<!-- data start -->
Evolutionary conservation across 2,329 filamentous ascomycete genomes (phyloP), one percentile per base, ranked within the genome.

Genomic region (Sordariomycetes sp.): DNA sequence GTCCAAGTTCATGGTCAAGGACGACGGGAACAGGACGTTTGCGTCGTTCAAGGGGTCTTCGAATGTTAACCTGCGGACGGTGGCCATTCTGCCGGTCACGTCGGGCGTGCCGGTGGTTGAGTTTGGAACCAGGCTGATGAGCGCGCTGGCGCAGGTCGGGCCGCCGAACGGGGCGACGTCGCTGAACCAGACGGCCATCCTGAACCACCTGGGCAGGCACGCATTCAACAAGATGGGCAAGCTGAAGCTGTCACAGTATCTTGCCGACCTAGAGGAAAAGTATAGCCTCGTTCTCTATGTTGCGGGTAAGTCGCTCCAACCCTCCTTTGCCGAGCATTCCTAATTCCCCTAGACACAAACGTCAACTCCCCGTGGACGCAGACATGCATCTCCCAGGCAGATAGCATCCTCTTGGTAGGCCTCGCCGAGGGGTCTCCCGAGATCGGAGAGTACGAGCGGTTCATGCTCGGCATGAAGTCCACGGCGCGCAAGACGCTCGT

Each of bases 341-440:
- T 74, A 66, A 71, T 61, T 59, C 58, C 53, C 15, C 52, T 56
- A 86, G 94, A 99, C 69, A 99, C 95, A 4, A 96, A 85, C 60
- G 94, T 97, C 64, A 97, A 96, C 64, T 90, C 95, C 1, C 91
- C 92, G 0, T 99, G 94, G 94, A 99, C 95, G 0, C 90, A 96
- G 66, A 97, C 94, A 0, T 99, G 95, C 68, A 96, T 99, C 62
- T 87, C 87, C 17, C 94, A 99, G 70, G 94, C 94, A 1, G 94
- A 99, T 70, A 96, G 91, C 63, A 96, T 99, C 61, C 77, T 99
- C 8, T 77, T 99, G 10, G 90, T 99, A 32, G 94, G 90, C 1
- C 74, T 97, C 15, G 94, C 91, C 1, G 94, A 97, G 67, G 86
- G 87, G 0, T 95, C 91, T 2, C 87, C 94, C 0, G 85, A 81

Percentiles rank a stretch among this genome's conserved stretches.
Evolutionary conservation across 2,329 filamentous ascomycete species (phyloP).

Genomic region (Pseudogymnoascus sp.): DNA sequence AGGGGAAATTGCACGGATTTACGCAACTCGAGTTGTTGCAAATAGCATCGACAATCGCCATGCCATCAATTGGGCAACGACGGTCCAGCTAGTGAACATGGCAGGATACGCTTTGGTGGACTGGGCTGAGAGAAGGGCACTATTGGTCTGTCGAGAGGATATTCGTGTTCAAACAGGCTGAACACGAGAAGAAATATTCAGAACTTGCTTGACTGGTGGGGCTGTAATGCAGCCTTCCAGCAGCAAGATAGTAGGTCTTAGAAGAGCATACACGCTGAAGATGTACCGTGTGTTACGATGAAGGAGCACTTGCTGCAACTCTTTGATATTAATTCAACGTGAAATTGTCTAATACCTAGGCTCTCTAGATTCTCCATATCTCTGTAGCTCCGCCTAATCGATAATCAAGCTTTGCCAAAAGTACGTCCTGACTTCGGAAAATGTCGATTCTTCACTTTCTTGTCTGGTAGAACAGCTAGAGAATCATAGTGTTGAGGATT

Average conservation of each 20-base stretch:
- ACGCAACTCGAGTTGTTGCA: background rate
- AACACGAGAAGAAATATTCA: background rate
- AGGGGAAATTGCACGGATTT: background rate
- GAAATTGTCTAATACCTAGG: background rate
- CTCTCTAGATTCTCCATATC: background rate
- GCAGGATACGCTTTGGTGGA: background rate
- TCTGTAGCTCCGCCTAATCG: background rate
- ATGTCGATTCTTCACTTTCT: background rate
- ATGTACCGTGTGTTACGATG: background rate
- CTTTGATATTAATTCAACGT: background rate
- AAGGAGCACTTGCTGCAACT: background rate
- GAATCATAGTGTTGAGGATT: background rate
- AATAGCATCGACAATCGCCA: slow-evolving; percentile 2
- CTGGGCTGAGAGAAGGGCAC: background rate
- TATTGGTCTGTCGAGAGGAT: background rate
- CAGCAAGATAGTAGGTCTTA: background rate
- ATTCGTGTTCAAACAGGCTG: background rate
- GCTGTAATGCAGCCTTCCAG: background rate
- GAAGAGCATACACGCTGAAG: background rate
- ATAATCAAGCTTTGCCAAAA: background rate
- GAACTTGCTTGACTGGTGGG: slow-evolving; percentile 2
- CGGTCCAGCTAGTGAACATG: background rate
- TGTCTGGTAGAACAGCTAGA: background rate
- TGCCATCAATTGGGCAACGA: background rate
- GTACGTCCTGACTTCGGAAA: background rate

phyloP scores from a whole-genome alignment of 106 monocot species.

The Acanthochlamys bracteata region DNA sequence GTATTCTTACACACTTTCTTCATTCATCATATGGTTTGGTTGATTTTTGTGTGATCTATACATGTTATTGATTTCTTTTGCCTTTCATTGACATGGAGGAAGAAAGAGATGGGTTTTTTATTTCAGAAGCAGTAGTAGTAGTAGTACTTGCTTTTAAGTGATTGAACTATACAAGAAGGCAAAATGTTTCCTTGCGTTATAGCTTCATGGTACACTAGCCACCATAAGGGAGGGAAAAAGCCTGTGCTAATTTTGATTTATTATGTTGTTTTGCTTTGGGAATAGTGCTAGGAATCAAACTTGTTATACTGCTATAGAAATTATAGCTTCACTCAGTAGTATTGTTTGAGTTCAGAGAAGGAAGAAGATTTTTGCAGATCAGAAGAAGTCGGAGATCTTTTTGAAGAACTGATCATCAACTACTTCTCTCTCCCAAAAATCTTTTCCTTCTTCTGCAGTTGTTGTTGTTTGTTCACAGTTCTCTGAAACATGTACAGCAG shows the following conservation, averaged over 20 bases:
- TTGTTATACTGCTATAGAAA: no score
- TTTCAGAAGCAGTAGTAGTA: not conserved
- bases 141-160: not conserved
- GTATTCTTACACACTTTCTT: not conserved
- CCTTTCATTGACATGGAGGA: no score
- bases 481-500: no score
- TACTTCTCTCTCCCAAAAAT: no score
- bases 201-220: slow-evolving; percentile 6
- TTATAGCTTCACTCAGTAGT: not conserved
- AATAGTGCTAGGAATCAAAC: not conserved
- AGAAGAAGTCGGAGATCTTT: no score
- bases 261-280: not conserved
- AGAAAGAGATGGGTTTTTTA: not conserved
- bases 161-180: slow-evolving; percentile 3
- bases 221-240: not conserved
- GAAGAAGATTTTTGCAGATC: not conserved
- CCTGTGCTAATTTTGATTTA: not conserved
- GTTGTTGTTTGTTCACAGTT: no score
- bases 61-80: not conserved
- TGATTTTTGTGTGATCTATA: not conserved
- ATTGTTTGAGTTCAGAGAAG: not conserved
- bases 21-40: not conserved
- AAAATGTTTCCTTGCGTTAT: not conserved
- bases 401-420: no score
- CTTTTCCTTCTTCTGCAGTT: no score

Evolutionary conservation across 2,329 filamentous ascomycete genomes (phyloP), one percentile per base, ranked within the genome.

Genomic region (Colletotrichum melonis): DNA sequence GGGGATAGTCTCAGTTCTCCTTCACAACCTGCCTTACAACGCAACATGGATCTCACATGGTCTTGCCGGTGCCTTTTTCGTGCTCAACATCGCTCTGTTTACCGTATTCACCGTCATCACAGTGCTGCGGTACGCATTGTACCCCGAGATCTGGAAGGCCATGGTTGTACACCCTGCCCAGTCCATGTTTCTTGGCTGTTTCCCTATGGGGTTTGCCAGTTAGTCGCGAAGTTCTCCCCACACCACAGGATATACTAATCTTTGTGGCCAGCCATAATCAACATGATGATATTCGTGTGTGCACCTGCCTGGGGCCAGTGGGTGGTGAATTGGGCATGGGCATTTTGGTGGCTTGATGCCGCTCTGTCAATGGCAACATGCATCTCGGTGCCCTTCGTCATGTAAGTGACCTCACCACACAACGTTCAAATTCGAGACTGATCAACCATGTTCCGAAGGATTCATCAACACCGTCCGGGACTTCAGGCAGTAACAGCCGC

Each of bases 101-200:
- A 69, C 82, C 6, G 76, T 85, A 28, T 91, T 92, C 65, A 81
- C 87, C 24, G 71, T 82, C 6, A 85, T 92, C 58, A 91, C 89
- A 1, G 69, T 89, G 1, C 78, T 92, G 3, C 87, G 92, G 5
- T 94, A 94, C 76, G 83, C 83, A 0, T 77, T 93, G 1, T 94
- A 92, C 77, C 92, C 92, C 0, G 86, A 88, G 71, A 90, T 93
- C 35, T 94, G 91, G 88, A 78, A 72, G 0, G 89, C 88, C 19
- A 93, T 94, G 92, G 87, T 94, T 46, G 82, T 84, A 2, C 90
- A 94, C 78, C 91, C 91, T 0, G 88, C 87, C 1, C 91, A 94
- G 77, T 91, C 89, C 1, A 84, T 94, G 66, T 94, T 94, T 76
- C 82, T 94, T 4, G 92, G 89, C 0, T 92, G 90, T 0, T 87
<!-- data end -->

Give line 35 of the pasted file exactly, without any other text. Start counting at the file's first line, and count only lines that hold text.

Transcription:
- GCTGTAATGCAGCCTTCCAG: background rate